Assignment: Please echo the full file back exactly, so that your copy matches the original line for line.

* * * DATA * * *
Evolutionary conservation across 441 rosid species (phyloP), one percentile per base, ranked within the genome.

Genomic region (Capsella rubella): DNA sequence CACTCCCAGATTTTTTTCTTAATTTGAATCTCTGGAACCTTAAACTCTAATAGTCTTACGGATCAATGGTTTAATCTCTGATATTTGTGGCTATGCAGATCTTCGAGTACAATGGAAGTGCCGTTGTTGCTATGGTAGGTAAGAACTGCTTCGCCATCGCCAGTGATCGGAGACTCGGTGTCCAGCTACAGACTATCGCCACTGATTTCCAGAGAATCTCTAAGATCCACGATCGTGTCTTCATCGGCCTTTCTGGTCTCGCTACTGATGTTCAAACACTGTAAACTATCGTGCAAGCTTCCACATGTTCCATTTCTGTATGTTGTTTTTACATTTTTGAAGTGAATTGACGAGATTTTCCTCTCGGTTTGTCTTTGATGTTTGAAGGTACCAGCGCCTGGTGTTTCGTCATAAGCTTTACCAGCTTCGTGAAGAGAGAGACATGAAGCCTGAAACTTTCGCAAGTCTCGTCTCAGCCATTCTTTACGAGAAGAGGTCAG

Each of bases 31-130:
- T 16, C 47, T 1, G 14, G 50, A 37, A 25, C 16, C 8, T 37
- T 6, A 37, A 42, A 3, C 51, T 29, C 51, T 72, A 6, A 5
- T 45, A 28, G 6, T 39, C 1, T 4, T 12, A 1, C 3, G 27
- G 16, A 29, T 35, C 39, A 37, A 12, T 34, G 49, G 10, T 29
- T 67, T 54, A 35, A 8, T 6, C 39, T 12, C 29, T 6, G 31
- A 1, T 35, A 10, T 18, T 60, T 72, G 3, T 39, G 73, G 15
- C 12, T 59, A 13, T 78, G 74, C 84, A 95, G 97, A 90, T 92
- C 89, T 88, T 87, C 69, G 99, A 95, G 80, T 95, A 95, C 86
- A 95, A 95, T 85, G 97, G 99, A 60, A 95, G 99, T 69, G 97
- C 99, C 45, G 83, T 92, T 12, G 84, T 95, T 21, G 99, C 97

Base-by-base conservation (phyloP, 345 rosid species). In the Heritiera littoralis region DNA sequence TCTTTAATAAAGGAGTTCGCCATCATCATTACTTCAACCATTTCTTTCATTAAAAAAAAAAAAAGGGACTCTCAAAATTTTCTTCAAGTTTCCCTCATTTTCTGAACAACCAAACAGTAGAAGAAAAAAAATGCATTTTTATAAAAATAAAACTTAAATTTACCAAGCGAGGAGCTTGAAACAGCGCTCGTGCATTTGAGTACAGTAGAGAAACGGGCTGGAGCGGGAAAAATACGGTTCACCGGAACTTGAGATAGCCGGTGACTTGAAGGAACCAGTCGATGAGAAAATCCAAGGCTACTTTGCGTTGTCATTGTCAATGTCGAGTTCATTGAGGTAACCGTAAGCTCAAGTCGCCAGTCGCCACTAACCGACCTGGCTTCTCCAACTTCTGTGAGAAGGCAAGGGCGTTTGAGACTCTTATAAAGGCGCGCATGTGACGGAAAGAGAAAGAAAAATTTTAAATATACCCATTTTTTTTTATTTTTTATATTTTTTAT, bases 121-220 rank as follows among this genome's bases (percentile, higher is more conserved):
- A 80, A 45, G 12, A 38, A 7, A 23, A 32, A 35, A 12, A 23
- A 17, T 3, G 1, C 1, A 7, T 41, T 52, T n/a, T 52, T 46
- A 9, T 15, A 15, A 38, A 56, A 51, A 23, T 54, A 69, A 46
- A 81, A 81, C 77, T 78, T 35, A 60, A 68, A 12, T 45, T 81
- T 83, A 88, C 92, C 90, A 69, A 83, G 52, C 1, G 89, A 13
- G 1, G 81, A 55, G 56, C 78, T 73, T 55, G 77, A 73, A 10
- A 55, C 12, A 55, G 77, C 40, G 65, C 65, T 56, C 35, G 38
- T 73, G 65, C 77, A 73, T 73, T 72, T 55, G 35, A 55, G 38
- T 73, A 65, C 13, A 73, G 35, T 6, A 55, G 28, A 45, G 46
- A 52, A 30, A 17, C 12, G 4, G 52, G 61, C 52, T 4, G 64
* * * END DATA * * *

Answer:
Evolutionary conservation across 441 rosid species (phyloP), one percentile per base, ranked within the genome.

Genomic region (Capsella rubella): DNA sequence CACTCCCAGATTTTTTTCTTAATTTGAATCTCTGGAACCTTAAACTCTAATAGTCTTACGGATCAATGGTTTAATCTCTGATATTTGTGGCTATGCAGATCTTCGAGTACAATGGAAGTGCCGTTGTTGCTATGGTAGGTAAGAACTGCTTCGCCATCGCCAGTGATCGGAGACTCGGTGTCCAGCTACAGACTATCGCCACTGATTTCCAGAGAATCTCTAAGATCCACGATCGTGTCTTCATCGGCCTTTCTGGTCTCGCTACTGATGTTCAAACACTGTAAACTATCGTGCAAGCTTCCACATGTTCCATTTCTGTATGTTGTTTTTACATTTTTGAAGTGAATTGACGAGATTTTCCTCTCGGTTTGTCTTTGATGTTTGAAGGTACCAGCGCCTGGTGTTTCGTCATAAGCTTTACCAGCTTCGTGAAGAGAGAGACATGAAGCCTGAAACTTTCGCAAGTCTCGTCTCAGCCATTCTTTACGAGAAGAGGTCAG

Each of bases 31-130:
- T 16, C 47, T 1, G 14, G 50, A 37, A 25, C 16, C 8, T 37
- T 6, A 37, A 42, A 3, C 51, T 29, C 51, T 72, A 6, A 5
- T 45, A 28, G 6, T 39, C 1, T 4, T 12, A 1, C 3, G 27
- G 16, A 29, T 35, C 39, A 37, A 12, T 34, G 49, G 10, T 29
- T 67, T 54, A 35, A 8, T 6, C 39, T 12, C 29, T 6, G 31
- A 1, T 35, A 10, T 18, T 60, T 72, G 3, T 39, G 73, G 15
- C 12, T 59, A 13, T 78, G 74, C 84, A 95, G 97, A 90, T 92
- C 89, T 88, T 87, C 69, G 99, A 95, G 80, T 95, A 95, C 86
- A 95, A 95, T 85, G 97, G 99, A 60, A 95, G 99, T 69, G 97
- C 99, C 45, G 83, T 92, T 12, G 84, T 95, T 21, G 99, C 97

Base-by-base conservation (phyloP, 345 rosid species). In the Heritiera littoralis region DNA sequence TCTTTAATAAAGGAGTTCGCCATCATCATTACTTCAACCATTTCTTTCATTAAAAAAAAAAAAAGGGACTCTCAAAATTTTCTTCAAGTTTCCCTCATTTTCTGAACAACCAAACAGTAGAAGAAAAAAAATGCATTTTTATAAAAATAAAACTTAAATTTACCAAGCGAGGAGCTTGAAACAGCGCTCGTGCATTTGAGTACAGTAGAGAAACGGGCTGGAGCGGGAAAAATACGGTTCACCGGAACTTGAGATAGCCGGTGACTTGAAGGAACCAGTCGATGAGAAAATCCAAGGCTACTTTGCGTTGTCATTGTCAATGTCGAGTTCATTGAGGTAACCGTAAGCTCAAGTCGCCAGTCGCCACTAACCGACCTGGCTTCTCCAACTTCTGTGAGAAGGCAAGGGCGTTTGAGACTCTTATAAAGGCGCGCATGTGACGGAAAGAGAAAGAAAAATTTTAAATATACCCATTTTTTTTTATTTTTTATATTTTTTAT, bases 121-220 rank as follows among this genome's bases (percentile, higher is more conserved):
- A 80, A 45, G 12, A 38, A 7, A 23, A 32, A 35, A 12, A 23
- A 17, T 3, G 1, C 1, A 7, T 41, T 52, T n/a, T 52, T 46
- A 9, T 15, A 15, A 38, A 56, A 51, A 23, T 54, A 69, A 46
- A 81, A 81, C 77, T 78, T 35, A 60, A 68, A 12, T 45, T 81
- T 83, A 88, C 92, C 90, A 69, A 83, G 52, C 1, G 89, A 13
- G 1, G 81, A 55, G 56, C 78, T 73, T 55, G 77, A 73, A 10
- A 55, C 12, A 55, G 77, C 40, G 65, C 65, T 56, C 35, G 38
- T 73, G 65, C 77, A 73, T 73, T 72, T 55, G 35, A 55, G 38
- T 73, A 65, C 13, A 73, G 35, T 6, A 55, G 28, A 45, G 46
- A 52, A 30, A 17, C 12, G 4, G 52, G 61, C 52, T 4, G 64